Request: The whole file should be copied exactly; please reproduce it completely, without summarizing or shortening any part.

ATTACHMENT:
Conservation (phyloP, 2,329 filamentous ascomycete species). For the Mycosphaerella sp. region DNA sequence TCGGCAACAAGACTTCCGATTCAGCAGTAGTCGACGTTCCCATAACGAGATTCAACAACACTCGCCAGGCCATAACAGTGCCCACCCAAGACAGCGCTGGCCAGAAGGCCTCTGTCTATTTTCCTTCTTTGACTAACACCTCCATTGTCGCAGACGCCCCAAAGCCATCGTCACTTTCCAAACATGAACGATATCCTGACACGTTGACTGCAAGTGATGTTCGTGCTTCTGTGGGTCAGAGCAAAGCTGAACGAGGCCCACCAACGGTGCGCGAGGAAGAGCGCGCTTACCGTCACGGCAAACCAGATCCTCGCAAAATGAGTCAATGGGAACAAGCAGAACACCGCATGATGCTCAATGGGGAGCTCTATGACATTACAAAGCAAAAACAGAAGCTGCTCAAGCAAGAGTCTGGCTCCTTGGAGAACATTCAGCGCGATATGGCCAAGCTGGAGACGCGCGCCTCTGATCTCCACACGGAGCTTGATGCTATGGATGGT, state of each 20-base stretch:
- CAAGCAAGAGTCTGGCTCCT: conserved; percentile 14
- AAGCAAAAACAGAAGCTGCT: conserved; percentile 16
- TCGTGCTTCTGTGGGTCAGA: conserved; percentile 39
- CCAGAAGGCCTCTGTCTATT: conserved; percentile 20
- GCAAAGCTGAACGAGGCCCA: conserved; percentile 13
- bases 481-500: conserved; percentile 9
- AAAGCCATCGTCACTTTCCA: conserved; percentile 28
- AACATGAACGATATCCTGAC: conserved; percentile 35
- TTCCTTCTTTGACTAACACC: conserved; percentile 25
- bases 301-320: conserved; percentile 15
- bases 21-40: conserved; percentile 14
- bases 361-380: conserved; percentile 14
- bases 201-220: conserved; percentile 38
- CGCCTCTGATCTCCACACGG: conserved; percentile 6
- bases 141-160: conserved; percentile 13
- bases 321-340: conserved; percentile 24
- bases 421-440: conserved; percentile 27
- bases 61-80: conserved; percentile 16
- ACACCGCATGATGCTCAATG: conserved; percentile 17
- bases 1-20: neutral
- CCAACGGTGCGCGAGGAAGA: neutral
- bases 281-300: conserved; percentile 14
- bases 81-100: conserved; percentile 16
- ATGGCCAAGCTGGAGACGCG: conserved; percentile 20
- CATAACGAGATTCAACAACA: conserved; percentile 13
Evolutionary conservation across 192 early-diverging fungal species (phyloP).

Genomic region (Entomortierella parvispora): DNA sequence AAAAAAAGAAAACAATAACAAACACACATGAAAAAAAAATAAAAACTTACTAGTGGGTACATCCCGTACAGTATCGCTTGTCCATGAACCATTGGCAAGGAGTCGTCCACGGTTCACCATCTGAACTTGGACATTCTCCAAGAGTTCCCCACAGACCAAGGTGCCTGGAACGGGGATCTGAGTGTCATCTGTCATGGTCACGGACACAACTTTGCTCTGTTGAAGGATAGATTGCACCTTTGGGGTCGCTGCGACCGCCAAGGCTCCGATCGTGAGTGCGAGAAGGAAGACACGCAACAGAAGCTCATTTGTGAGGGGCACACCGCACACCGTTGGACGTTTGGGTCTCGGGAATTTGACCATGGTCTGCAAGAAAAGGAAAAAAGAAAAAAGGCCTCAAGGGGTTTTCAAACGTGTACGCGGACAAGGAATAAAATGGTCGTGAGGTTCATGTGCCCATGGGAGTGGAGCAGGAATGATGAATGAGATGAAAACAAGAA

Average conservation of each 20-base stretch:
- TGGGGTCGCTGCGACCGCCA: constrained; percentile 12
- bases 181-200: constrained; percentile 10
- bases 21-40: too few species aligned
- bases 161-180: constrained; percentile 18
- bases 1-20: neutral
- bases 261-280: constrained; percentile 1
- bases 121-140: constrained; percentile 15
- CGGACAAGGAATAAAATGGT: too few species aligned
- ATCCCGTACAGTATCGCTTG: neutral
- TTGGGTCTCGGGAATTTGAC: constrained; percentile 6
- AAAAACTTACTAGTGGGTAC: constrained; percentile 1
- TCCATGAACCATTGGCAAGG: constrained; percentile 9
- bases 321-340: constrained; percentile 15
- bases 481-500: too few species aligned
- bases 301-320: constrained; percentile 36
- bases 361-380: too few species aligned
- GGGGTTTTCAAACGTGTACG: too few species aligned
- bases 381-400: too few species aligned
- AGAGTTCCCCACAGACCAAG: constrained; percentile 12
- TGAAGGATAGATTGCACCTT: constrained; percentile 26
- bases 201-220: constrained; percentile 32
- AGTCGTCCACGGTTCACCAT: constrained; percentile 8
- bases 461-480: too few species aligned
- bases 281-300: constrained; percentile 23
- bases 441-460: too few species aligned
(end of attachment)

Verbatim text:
Conservation (phyloP, 2,329 filamentous ascomycete species). For the Mycosphaerella sp. region DNA sequence TCGGCAACAAGACTTCCGATTCAGCAGTAGTCGACGTTCCCATAACGAGATTCAACAACACTCGCCAGGCCATAACAGTGCCCACCCAAGACAGCGCTGGCCAGAAGGCCTCTGTCTATTTTCCTTCTTTGACTAACACCTCCATTGTCGCAGACGCCCCAAAGCCATCGTCACTTTCCAAACATGAACGATATCCTGACACGTTGACTGCAAGTGATGTTCGTGCTTCTGTGGGTCAGAGCAAAGCTGAACGAGGCCCACCAACGGTGCGCGAGGAAGAGCGCGCTTACCGTCACGGCAAACCAGATCCTCGCAAAATGAGTCAATGGGAACAAGCAGAACACCGCATGATGCTCAATGGGGAGCTCTATGACATTACAAAGCAAAAACAGAAGCTGCTCAAGCAAGAGTCTGGCTCCTTGGAGAACATTCAGCGCGATATGGCCAAGCTGGAGACGCGCGCCTCTGATCTCCACACGGAGCTTGATGCTATGGATGGT, state of each 20-base stretch:
- CAAGCAAGAGTCTGGCTCCT: conserved; percentile 14
- AAGCAAAAACAGAAGCTGCT: conserved; percentile 16
- TCGTGCTTCTGTGGGTCAGA: conserved; percentile 39
- CCAGAAGGCCTCTGTCTATT: conserved; percentile 20
- GCAAAGCTGAACGAGGCCCA: conserved; percentile 13
- bases 481-500: conserved; percentile 9
- AAAGCCATCGTCACTTTCCA: conserved; percentile 28
- AACATGAACGATATCCTGAC: conserved; percentile 35
- TTCCTTCTTTGACTAACACC: conserved; percentile 25
- bases 301-320: conserved; percentile 15
- bases 21-40: conserved; percentile 14
- bases 361-380: conserved; percentile 14
- bases 201-220: conserved; percentile 38
- CGCCTCTGATCTCCACACGG: conserved; percentile 6
- bases 141-160: conserved; percentile 13
- bases 321-340: conserved; percentile 24
- bases 421-440: conserved; percentile 27
- bases 61-80: conserved; percentile 16
- ACACCGCATGATGCTCAATG: conserved; percentile 17
- bases 1-20: neutral
- CCAACGGTGCGCGAGGAAGA: neutral
- bases 281-300: conserved; percentile 14
- bases 81-100: conserved; percentile 16
- ATGGCCAAGCTGGAGACGCG: conserved; percentile 20
- CATAACGAGATTCAACAACA: conserved; percentile 13
Evolutionary conservation across 192 early-diverging fungal species (phyloP).

Genomic region (Entomortierella parvispora): DNA sequence AAAAAAAGAAAACAATAACAAACACACATGAAAAAAAAATAAAAACTTACTAGTGGGTACATCCCGTACAGTATCGCTTGTCCATGAACCATTGGCAAGGAGTCGTCCACGGTTCACCATCTGAACTTGGACATTCTCCAAGAGTTCCCCACAGACCAAGGTGCCTGGAACGGGGATCTGAGTGTCATCTGTCATGGTCACGGACACAACTTTGCTCTGTTGAAGGATAGATTGCACCTTTGGGGTCGCTGCGACCGCCAAGGCTCCGATCGTGAGTGCGAGAAGGAAGACACGCAACAGAAGCTCATTTGTGAGGGGCACACCGCACACCGTTGGACGTTTGGGTCTCGGGAATTTGACCATGGTCTGCAAGAAAAGGAAAAAAGAAAAAAGGCCTCAAGGGGTTTTCAAACGTGTACGCGGACAAGGAATAAAATGGTCGTGAGGTTCATGTGCCCATGGGAGTGGAGCAGGAATGATGAATGAGATGAAAACAAGAA

Average conservation of each 20-base stretch:
- TGGGGTCGCTGCGACCGCCA: constrained; percentile 12
- bases 181-200: constrained; percentile 10
- bases 21-40: too few species aligned
- bases 161-180: constrained; percentile 18
- bases 1-20: neutral
- bases 261-280: constrained; percentile 1
- bases 121-140: constrained; percentile 15
- CGGACAAGGAATAAAATGGT: too few species aligned
- ATCCCGTACAGTATCGCTTG: neutral
- TTGGGTCTCGGGAATTTGAC: constrained; percentile 6
- AAAAACTTACTAGTGGGTAC: constrained; percentile 1
- TCCATGAACCATTGGCAAGG: constrained; percentile 9
- bases 321-340: constrained; percentile 15
- bases 481-500: too few species aligned
- bases 301-320: constrained; percentile 36
- bases 361-380: too few species aligned
- GGGGTTTTCAAACGTGTACG: too few species aligned
- bases 381-400: too few species aligned
- AGAGTTCCCCACAGACCAAG: constrained; percentile 12
- TGAAGGATAGATTGCACCTT: constrained; percentile 26
- bases 201-220: constrained; percentile 32
- AGTCGTCCACGGTTCACCAT: constrained; percentile 8
- bases 461-480: too few species aligned
- bases 281-300: constrained; percentile 23
- bases 441-460: too few species aligned